Tips on How to Crate Train Your Dog the Right Way

Once your dog is used with the crate, you should lock the dog inside. You can go away for a bit and watch from a distance to see how he calms down. If you see him protest, keep him inside until he calms down. Let him go only when he does. If you do this for a few days, he should be learning to enter and exit the crate on his own.

Some people don’t like crate training because they think that it resembles solitary confinement. But, if you read some of the benefits listed here, and those that are not mentioned and you might find on your own, you can easily reach the same conclusion I did, that a crate is good both for the dog and his owner.

If you train dogs or puppies enough, you can make them love it, and not consider it a place that they want to avoid. If they’re not trained, they can feel lonely and unsafe in this environment.

Crate or den training is done because dogs need a feeling of security, a place of nesting, where there aren’t any distractions. Such a home can be a den. If the right techniques are used and it’s introduced properly, crate training can be OK for dogs, and they will not consider it a punishment.

1. Benefits of using a crate.

a) When you want to be sure that your dog isn’t running around on his own, and you need him to stay put, you can use a crate to control him.

b) If they’re in a place where they feel vulnerable, a crate will provide them a safe haven.

c) A crate can be a place to rest and relax for the dog, where he can’t be distracted or bothered.

d) You can use the crate to make sure that dogs with behavioral problems are kept under control.

e) If your dog is untrained, you can keep him under control, so he doesn’t bite your guests or cause any accidents.

f) If your dog has separation anxiety a crate can help him.

g) If you need to take the dog out, a crate can keep him secure.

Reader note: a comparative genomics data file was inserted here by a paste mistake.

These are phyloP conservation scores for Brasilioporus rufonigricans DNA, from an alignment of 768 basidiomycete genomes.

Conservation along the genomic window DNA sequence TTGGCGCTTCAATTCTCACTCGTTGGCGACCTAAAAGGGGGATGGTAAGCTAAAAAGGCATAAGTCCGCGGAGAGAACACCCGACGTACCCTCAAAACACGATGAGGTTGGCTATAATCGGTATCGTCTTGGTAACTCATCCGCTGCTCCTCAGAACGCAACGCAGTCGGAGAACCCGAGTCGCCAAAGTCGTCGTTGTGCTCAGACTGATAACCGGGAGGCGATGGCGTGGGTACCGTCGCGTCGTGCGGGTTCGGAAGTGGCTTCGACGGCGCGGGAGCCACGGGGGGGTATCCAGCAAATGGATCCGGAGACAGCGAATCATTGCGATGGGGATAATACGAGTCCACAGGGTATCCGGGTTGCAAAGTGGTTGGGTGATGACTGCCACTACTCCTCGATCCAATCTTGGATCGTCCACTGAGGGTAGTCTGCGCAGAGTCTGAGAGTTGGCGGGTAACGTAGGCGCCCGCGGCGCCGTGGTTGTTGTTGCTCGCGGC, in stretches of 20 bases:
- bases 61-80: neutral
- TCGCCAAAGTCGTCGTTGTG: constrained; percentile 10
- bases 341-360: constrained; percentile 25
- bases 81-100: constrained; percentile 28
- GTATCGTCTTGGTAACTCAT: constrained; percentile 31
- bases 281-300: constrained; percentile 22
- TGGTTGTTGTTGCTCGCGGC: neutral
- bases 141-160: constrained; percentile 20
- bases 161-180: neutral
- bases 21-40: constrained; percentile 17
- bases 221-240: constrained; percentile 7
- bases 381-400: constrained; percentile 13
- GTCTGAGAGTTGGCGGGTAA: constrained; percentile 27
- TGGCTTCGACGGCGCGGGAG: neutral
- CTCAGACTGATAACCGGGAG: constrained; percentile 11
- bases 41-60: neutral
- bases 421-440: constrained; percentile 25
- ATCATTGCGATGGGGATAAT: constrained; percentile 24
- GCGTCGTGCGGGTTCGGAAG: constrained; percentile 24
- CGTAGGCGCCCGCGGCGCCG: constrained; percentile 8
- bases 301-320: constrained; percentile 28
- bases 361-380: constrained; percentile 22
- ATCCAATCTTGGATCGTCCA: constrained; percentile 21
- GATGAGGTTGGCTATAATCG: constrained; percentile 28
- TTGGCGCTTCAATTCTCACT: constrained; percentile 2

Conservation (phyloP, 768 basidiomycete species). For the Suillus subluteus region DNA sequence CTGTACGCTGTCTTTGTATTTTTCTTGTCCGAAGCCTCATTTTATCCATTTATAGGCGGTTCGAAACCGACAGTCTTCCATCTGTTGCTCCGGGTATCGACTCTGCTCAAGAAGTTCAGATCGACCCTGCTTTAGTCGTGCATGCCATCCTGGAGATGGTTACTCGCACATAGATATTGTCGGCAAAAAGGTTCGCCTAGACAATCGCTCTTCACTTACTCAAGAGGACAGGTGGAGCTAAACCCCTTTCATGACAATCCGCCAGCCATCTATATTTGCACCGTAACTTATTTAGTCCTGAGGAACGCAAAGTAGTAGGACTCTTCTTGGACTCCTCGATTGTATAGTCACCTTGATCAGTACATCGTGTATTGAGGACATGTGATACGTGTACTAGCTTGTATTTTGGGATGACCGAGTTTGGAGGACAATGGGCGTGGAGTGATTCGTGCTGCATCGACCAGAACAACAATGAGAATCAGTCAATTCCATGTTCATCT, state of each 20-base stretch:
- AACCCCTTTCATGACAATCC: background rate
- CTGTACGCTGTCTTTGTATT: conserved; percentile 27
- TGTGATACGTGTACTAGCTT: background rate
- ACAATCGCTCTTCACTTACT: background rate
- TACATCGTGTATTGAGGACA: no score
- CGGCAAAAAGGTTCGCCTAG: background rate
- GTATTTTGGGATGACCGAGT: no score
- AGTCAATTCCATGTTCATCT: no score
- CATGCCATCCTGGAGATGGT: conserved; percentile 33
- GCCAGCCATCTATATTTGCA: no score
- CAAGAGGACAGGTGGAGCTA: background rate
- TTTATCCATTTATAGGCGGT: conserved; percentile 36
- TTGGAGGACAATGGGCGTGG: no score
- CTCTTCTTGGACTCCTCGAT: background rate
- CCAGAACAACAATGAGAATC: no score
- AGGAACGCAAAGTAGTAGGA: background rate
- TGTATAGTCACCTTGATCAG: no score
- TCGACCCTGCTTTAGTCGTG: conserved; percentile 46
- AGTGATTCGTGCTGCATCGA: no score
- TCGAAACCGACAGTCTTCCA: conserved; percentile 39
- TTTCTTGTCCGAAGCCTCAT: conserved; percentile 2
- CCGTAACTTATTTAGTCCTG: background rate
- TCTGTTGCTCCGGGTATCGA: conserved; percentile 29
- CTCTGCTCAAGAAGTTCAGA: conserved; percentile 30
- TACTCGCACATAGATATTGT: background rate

h) His confidence is boosted because he is more secure.

i) Can help the dog with their training, since it can be a direction for their activities.

2. Size of the crate.

You should choose a crate that allows the dog to stand up on all fours, where he can lie down or turn around without the walls being in the way. If you also want to use the crate to travel with your dog, you should pick a larger one.

If training is the only reason why you use the crate, you should still pick one that follows the rules I talked about before. Using a big crate will allow the dog to do things that are unwanted in an area of the crate where they don’t have to sit.

3. How to introduce the crate to the dog.

Introducing the crate to the dog should be done when you’re comfortable with the idea. First, choose a crate that is appropriate. Second, put it in the house, in a place where the dog can notice it. In the beginning, remove the door from the crate, so the dog can explore it for a week or so.

If he doesn’t seem interested in the crate, you can leave some food inside, to get his attention. After a few days pass, you can try giving him food inside. This way, he will learn that the crate is his and he can enter it safely.

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